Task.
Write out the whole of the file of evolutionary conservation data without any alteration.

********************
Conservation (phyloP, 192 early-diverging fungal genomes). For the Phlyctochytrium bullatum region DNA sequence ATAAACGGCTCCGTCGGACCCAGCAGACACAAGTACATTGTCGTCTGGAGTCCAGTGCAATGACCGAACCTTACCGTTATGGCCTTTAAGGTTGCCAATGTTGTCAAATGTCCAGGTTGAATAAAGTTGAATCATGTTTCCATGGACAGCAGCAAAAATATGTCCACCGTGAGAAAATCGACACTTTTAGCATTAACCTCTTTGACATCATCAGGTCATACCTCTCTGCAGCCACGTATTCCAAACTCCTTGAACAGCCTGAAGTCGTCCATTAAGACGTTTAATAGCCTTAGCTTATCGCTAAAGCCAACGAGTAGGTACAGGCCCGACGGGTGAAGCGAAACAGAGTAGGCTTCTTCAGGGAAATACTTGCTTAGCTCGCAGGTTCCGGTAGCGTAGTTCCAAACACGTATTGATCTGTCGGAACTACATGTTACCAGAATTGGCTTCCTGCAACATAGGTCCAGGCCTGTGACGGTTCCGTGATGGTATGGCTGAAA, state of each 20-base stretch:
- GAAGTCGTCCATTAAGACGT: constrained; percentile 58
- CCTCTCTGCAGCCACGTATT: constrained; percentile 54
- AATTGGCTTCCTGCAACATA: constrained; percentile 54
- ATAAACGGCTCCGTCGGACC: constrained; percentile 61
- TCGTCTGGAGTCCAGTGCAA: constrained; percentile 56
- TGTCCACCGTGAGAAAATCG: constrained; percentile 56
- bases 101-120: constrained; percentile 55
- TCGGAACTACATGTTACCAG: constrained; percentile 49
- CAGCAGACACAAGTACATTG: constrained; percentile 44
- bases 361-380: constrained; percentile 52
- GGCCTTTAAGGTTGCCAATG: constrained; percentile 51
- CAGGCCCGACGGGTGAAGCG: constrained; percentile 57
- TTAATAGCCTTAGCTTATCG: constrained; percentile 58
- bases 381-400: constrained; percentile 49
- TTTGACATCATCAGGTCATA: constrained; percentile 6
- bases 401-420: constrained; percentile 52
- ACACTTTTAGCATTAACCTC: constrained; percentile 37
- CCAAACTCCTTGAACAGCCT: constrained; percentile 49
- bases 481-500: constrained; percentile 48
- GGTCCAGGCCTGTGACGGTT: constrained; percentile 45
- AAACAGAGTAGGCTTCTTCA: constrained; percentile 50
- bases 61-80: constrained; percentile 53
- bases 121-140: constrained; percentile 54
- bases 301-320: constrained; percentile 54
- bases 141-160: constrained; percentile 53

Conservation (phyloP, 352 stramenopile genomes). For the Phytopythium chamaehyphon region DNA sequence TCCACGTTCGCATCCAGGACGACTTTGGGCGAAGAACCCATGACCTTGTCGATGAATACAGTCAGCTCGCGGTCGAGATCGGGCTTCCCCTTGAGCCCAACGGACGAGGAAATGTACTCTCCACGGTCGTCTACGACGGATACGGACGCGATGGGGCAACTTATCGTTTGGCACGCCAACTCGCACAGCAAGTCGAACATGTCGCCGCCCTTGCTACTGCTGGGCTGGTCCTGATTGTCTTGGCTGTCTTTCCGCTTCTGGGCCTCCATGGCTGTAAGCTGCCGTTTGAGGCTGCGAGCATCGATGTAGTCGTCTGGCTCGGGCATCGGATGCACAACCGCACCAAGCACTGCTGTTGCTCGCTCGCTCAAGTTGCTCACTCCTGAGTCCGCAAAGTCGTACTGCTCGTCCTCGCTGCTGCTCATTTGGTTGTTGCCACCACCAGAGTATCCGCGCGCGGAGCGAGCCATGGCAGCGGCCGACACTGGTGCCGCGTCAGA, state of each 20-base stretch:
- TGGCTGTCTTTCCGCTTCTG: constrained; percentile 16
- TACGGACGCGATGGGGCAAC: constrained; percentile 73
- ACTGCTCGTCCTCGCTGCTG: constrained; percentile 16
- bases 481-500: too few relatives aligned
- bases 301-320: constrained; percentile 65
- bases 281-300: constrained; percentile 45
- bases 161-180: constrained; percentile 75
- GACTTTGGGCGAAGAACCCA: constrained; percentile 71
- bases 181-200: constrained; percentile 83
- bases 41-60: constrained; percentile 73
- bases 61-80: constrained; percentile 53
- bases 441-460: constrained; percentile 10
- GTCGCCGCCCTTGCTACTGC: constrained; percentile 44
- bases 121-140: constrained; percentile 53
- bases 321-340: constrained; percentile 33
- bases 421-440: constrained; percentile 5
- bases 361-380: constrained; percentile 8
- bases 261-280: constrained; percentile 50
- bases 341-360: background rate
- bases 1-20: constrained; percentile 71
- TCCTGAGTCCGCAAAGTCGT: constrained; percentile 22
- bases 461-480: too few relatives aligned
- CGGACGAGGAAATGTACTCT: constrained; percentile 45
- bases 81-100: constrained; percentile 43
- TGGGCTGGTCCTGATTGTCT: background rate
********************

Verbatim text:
Conservation (phyloP, 192 early-diverging fungal genomes). For the Phlyctochytrium bullatum region DNA sequence ATAAACGGCTCCGTCGGACCCAGCAGACACAAGTACATTGTCGTCTGGAGTCCAGTGCAATGACCGAACCTTACCGTTATGGCCTTTAAGGTTGCCAATGTTGTCAAATGTCCAGGTTGAATAAAGTTGAATCATGTTTCCATGGACAGCAGCAAAAATATGTCCACCGTGAGAAAATCGACACTTTTAGCATTAACCTCTTTGACATCATCAGGTCATACCTCTCTGCAGCCACGTATTCCAAACTCCTTGAACAGCCTGAAGTCGTCCATTAAGACGTTTAATAGCCTTAGCTTATCGCTAAAGCCAACGAGTAGGTACAGGCCCGACGGGTGAAGCGAAACAGAGTAGGCTTCTTCAGGGAAATACTTGCTTAGCTCGCAGGTTCCGGTAGCGTAGTTCCAAACACGTATTGATCTGTCGGAACTACATGTTACCAGAATTGGCTTCCTGCAACATAGGTCCAGGCCTGTGACGGTTCCGTGATGGTATGGCTGAAA, state of each 20-base stretch:
- GAAGTCGTCCATTAAGACGT: constrained; percentile 58
- CCTCTCTGCAGCCACGTATT: constrained; percentile 54
- AATTGGCTTCCTGCAACATA: constrained; percentile 54
- ATAAACGGCTCCGTCGGACC: constrained; percentile 61
- TCGTCTGGAGTCCAGTGCAA: constrained; percentile 56
- TGTCCACCGTGAGAAAATCG: constrained; percentile 56
- bases 101-120: constrained; percentile 55
- TCGGAACTACATGTTACCAG: constrained; percentile 49
- CAGCAGACACAAGTACATTG: constrained; percentile 44
- bases 361-380: constrained; percentile 52
- GGCCTTTAAGGTTGCCAATG: constrained; percentile 51
- CAGGCCCGACGGGTGAAGCG: constrained; percentile 57
- TTAATAGCCTTAGCTTATCG: constrained; percentile 58
- bases 381-400: constrained; percentile 49
- TTTGACATCATCAGGTCATA: constrained; percentile 6
- bases 401-420: constrained; percentile 52
- ACACTTTTAGCATTAACCTC: constrained; percentile 37
- CCAAACTCCTTGAACAGCCT: constrained; percentile 49
- bases 481-500: constrained; percentile 48
- GGTCCAGGCCTGTGACGGTT: constrained; percentile 45
- AAACAGAGTAGGCTTCTTCA: constrained; percentile 50
- bases 61-80: constrained; percentile 53
- bases 121-140: constrained; percentile 54
- bases 301-320: constrained; percentile 54
- bases 141-160: constrained; percentile 53

Conservation (phyloP, 352 stramenopile genomes). For the Phytopythium chamaehyphon region DNA sequence TCCACGTTCGCATCCAGGACGACTTTGGGCGAAGAACCCATGACCTTGTCGATGAATACAGTCAGCTCGCGGTCGAGATCGGGCTTCCCCTTGAGCCCAACGGACGAGGAAATGTACTCTCCACGGTCGTCTACGACGGATACGGACGCGATGGGGCAACTTATCGTTTGGCACGCCAACTCGCACAGCAAGTCGAACATGTCGCCGCCCTTGCTACTGCTGGGCTGGTCCTGATTGTCTTGGCTGTCTTTCCGCTTCTGGGCCTCCATGGCTGTAAGCTGCCGTTTGAGGCTGCGAGCATCGATGTAGTCGTCTGGCTCGGGCATCGGATGCACAACCGCACCAAGCACTGCTGTTGCTCGCTCGCTCAAGTTGCTCACTCCTGAGTCCGCAAAGTCGTACTGCTCGTCCTCGCTGCTGCTCATTTGGTTGTTGCCACCACCAGAGTATCCGCGCGCGGAGCGAGCCATGGCAGCGGCCGACACTGGTGCCGCGTCAGA, state of each 20-base stretch:
- TGGCTGTCTTTCCGCTTCTG: constrained; percentile 16
- TACGGACGCGATGGGGCAAC: constrained; percentile 73
- ACTGCTCGTCCTCGCTGCTG: constrained; percentile 16
- bases 481-500: too few relatives aligned
- bases 301-320: constrained; percentile 65
- bases 281-300: constrained; percentile 45
- bases 161-180: constrained; percentile 75
- GACTTTGGGCGAAGAACCCA: constrained; percentile 71
- bases 181-200: constrained; percentile 83
- bases 41-60: constrained; percentile 73
- bases 61-80: constrained; percentile 53
- bases 441-460: constrained; percentile 10
- GTCGCCGCCCTTGCTACTGC: constrained; percentile 44
- bases 121-140: constrained; percentile 53
- bases 321-340: constrained; percentile 33
- bases 421-440: constrained; percentile 5
- bases 361-380: constrained; percentile 8
- bases 261-280: constrained; percentile 50
- bases 341-360: background rate
- bases 1-20: constrained; percentile 71
- TCCTGAGTCCGCAAAGTCGT: constrained; percentile 22
- bases 461-480: too few relatives aligned
- CGGACGAGGAAATGTACTCT: constrained; percentile 45
- bases 81-100: constrained; percentile 43
- TGGGCTGGTCCTGATTGTCT: background rate